Moderna Enters the S&P Amid Delta Variant Fears – Should You Invest?

Keizo Mori/UPI/Shutterstock
Keizo Mori/UPI/Shutterstock

Moderna entered the S&P 500 today, amid increasing global fears around the Delta variant.

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The stock is replacing Alexion Pharmaceuticals Inc. in the S&P 500 effective prior to the opening of trading on Wed., July 21, according to a statement. AstraZeneca is acquiring Alexion Pharmaceuticals in a deal expected to be completed soon pending final closing conditions.

Moderna saw a gain of 194% so far in 2021 and its share performance tops the index’s existing leader, L Brands Inc., which has risen 100%, Bloomberg reports.

As of this morning, the stock was down 3.30%.

Dennis Hancock, President & CEO of Mountain Valley MD, tells GOBankingRates that Moderna is a great example of the incredible pace at which biotech companies can dramatically transform the global health market with significant investor reward.

“Moderna didn’t have a commercial drug in the market until early 2020, and now we are seeing them go from a $5 billion stock to over $120 billion stock on one product,” Hancock says.

“And 10 years ago, they had a $1 billion valuation based on the promise of their mRNA technology and now we have seen the massive payoff for early investors. Biotech breakthroughs and the related soaring valuations always hinge on one important development at the right time and that is why the extreme risk-reward relationship is often so attractive for investors,” he adds.

Last month, the company addressed the Delta variant, saying that it remains committed to studying emerging variants, generating data and sharing it as it becomes available.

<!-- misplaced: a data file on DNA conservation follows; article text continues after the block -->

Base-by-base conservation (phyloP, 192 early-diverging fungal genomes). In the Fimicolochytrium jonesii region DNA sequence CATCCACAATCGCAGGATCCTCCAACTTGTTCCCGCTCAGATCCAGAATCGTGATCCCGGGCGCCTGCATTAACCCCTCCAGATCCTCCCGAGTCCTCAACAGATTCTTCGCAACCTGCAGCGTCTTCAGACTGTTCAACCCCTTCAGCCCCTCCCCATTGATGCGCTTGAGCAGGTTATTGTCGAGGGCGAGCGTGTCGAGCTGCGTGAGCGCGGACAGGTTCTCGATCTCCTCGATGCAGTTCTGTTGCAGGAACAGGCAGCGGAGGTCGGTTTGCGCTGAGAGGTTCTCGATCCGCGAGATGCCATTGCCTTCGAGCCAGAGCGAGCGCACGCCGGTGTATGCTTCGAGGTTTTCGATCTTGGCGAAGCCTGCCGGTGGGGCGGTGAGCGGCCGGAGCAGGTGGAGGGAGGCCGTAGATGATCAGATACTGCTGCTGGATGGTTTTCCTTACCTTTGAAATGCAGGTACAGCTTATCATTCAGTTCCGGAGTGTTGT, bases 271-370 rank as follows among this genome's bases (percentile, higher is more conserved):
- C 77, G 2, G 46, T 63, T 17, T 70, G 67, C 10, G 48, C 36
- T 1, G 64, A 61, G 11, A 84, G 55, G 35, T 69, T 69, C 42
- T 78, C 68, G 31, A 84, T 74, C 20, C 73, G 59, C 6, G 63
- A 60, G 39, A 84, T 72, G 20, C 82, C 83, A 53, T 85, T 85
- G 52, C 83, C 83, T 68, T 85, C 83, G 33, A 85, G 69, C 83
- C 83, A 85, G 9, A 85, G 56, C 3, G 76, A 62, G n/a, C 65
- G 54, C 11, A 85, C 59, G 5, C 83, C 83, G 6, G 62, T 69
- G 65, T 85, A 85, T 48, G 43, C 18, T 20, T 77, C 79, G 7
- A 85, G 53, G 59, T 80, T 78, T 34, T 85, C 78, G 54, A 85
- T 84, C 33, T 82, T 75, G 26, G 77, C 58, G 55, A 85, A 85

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“These new data are encouraging and reinforce our belief that the Moderna COVID-19 Vaccine should remain protective against newly detected variants,” Stéphane Bancel, Chief Executive Officer of Moderna, said in a statement.

“These findings highlight the importance of continuing to vaccinate populations with an effective primary series vaccine.”

The company will report its second-quarter earnings on August 5. In May, it reported its first-quarter earnings, beating earnings per share estimates and reporting its first profit ever, thanks to its COVID-19 vaccine.

“In the first quarter, the Moderna team delivered on its supply commitments to many governments and helped protect more than 100 million people. This accomplishment translated into our first profitable quarter in the company’s history, after 10 years of scientific innovation and several billion dollars invested to make our mRNA platform a reality,” CEO Bancel said in the earnings release at the time.

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This article originally appeared on Moderna Enters the S&P Amid Delta Variant Fears – Should You Invest?